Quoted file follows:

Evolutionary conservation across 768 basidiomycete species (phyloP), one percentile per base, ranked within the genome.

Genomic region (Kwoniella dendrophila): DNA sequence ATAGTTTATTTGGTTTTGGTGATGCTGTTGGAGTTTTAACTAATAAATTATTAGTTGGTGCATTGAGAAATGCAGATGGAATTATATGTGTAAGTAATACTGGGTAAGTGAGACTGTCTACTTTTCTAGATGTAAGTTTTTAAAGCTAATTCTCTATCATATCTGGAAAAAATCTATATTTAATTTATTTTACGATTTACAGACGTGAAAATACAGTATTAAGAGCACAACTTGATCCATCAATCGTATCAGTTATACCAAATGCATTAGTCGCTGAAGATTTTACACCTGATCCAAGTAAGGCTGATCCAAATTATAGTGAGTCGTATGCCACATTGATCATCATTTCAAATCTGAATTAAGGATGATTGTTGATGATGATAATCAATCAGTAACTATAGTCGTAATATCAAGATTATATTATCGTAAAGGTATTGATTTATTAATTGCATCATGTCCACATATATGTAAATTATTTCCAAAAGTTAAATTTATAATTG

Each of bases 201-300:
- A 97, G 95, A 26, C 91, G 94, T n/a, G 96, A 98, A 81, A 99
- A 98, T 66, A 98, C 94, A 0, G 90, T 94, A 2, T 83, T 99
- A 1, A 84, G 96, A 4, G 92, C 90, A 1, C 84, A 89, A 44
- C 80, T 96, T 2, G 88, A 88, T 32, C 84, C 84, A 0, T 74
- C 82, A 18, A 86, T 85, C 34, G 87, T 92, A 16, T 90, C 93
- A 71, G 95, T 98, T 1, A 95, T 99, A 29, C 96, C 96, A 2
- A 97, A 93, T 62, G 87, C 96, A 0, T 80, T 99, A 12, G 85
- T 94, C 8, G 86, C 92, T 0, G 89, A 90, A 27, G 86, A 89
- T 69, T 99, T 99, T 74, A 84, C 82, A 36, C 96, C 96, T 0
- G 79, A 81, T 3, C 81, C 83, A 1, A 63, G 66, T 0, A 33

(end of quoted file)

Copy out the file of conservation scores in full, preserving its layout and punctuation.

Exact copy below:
Evolutionary conservation across 768 basidiomycete species (phyloP), one percentile per base, ranked within the genome.

Genomic region (Kwoniella dendrophila): DNA sequence ATAGTTTATTTGGTTTTGGTGATGCTGTTGGAGTTTTAACTAATAAATTATTAGTTGGTGCATTGAGAAATGCAGATGGAATTATATGTGTAAGTAATACTGGGTAAGTGAGACTGTCTACTTTTCTAGATGTAAGTTTTTAAAGCTAATTCTCTATCATATCTGGAAAAAATCTATATTTAATTTATTTTACGATTTACAGACGTGAAAATACAGTATTAAGAGCACAACTTGATCCATCAATCGTATCAGTTATACCAAATGCATTAGTCGCTGAAGATTTTACACCTGATCCAAGTAAGGCTGATCCAAATTATAGTGAGTCGTATGCCACATTGATCATCATTTCAAATCTGAATTAAGGATGATTGTTGATGATGATAATCAATCAGTAACTATAGTCGTAATATCAAGATTATATTATCGTAAAGGTATTGATTTATTAATTGCATCATGTCCACATATATGTAAATTATTTCCAAAAGTTAAATTTATAATTG

Each of bases 201-300:
- A 97, G 95, A 26, C 91, G 94, T n/a, G 96, A 98, A 81, A 99
- A 98, T 66, A 98, C 94, A 0, G 90, T 94, A 2, T 83, T 99
- A 1, A 84, G 96, A 4, G 92, C 90, A 1, C 84, A 89, A 44
- C 80, T 96, T 2, G 88, A 88, T 32, C 84, C 84, A 0, T 74
- C 82, A 18, A 86, T 85, C 34, G 87, T 92, A 16, T 90, C 93
- A 71, G 95, T 98, T 1, A 95, T 99, A 29, C 96, C 96, A 2
- A 97, A 93, T 62, G 87, C 96, A 0, T 80, T 99, A 12, G 85
- T 94, C 8, G 86, C 92, T 0, G 89, A 90, A 27, G 86, A 89
- T 69, T 99, T 99, T 74, A 84, C 82, A 36, C 96, C 96, T 0
- G 79, A 81, T 3, C 81, C 83, A 1, A 63, G 66, T 0, A 33